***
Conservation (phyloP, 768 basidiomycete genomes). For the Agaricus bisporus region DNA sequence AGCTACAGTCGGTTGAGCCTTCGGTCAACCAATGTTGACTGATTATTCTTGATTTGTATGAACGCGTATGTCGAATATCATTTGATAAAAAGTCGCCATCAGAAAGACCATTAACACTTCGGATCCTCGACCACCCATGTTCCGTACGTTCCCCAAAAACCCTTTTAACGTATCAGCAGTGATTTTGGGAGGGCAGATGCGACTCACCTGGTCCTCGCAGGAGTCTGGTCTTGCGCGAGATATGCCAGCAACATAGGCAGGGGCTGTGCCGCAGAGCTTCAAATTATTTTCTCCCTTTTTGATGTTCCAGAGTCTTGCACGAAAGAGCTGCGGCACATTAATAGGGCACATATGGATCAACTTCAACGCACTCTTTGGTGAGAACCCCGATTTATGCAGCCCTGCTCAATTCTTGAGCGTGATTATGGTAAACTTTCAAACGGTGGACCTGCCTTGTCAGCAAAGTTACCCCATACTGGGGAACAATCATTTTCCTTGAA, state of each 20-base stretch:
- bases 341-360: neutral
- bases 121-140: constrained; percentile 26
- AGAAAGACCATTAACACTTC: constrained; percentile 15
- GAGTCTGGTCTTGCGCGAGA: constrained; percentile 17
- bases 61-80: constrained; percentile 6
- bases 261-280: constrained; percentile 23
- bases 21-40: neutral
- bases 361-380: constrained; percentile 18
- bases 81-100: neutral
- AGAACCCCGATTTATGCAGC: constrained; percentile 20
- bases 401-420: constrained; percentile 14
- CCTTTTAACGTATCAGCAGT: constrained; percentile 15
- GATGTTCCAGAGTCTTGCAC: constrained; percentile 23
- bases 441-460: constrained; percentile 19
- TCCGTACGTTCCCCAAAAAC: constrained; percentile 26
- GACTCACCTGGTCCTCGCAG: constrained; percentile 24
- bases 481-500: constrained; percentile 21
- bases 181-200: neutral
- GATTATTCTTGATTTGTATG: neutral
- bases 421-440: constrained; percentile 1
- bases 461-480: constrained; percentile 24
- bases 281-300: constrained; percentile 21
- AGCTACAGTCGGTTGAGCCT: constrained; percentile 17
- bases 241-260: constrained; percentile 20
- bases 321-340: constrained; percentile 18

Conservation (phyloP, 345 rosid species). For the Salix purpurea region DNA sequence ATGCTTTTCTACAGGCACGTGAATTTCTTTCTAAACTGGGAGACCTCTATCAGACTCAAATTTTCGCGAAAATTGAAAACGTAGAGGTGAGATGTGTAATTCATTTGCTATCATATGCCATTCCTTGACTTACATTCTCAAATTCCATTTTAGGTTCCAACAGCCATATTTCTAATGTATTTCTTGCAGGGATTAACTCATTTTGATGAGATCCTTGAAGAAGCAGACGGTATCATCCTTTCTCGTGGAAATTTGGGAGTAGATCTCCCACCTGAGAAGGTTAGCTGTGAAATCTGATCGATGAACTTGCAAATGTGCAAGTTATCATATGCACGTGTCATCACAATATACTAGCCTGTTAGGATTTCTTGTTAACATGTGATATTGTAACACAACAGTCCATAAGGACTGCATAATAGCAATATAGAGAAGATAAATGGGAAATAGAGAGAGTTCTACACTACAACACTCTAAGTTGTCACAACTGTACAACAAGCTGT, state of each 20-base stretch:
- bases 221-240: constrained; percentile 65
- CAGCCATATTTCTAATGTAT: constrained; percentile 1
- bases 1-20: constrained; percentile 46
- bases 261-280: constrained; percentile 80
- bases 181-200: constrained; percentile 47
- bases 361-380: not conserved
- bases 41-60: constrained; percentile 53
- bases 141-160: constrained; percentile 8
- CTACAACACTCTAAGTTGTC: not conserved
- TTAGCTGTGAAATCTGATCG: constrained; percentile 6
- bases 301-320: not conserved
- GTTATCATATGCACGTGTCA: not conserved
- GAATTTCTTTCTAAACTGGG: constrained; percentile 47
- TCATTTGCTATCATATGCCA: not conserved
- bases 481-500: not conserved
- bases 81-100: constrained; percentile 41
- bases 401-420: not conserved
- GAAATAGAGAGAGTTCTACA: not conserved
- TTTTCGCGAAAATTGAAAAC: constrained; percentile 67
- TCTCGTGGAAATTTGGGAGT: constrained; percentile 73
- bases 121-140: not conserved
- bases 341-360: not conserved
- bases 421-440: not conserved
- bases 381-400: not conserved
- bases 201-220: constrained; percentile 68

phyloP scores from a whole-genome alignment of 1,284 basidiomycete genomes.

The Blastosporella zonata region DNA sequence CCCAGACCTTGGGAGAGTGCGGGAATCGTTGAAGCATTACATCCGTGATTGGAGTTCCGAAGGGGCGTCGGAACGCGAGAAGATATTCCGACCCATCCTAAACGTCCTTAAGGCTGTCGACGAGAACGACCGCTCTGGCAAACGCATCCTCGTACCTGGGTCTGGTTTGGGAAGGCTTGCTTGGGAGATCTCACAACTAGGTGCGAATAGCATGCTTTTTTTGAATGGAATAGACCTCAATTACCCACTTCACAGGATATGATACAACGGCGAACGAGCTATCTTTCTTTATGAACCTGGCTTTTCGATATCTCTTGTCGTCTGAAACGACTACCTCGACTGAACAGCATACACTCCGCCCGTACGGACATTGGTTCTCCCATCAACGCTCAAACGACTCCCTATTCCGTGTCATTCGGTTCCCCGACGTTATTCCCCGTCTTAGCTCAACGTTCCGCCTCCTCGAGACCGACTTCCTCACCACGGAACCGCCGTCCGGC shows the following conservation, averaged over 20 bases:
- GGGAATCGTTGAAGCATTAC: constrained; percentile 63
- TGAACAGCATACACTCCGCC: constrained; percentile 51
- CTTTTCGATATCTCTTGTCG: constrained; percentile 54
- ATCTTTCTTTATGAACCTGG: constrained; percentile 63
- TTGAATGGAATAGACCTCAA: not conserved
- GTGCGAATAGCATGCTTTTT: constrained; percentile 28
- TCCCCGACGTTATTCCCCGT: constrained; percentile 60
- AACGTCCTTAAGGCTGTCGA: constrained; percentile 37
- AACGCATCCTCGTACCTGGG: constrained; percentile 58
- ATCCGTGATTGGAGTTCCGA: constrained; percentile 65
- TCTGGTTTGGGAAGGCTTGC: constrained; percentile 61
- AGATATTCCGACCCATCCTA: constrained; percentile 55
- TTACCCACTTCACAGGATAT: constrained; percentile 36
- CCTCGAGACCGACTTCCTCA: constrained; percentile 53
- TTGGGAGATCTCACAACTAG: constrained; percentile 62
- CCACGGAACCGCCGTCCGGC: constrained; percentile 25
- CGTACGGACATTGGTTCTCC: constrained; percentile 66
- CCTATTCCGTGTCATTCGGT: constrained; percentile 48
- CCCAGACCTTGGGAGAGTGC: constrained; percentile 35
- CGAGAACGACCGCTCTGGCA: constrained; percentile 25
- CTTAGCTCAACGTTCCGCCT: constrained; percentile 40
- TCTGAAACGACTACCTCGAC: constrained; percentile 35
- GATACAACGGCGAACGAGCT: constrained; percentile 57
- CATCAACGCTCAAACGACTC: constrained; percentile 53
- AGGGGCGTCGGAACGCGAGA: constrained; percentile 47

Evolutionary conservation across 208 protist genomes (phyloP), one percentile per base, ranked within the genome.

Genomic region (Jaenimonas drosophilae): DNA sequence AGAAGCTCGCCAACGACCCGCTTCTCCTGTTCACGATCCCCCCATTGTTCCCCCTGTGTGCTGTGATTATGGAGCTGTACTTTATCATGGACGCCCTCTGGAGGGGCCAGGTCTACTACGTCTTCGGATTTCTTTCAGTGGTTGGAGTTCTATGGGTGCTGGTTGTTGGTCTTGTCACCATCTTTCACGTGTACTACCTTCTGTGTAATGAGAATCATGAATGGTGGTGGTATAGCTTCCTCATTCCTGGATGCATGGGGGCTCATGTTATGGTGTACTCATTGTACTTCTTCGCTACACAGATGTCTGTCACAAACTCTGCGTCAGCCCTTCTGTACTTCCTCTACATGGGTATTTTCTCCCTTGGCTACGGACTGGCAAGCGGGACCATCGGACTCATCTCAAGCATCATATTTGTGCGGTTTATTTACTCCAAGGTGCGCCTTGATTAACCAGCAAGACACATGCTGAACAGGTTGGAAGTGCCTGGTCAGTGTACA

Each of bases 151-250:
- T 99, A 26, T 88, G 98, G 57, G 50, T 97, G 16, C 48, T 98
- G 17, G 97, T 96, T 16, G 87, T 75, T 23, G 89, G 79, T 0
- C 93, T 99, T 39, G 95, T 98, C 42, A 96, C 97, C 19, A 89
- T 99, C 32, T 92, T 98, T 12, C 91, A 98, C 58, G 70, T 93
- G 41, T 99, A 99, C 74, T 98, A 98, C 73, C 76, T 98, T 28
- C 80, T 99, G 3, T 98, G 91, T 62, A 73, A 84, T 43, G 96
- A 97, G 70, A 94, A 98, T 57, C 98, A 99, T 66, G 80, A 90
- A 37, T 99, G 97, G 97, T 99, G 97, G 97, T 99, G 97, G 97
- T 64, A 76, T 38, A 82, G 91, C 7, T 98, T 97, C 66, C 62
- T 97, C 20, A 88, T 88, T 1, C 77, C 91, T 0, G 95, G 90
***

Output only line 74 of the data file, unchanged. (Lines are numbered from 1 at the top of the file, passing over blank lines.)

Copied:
- CGAGAACGACCGCTCTGGCA: constrained; percentile 25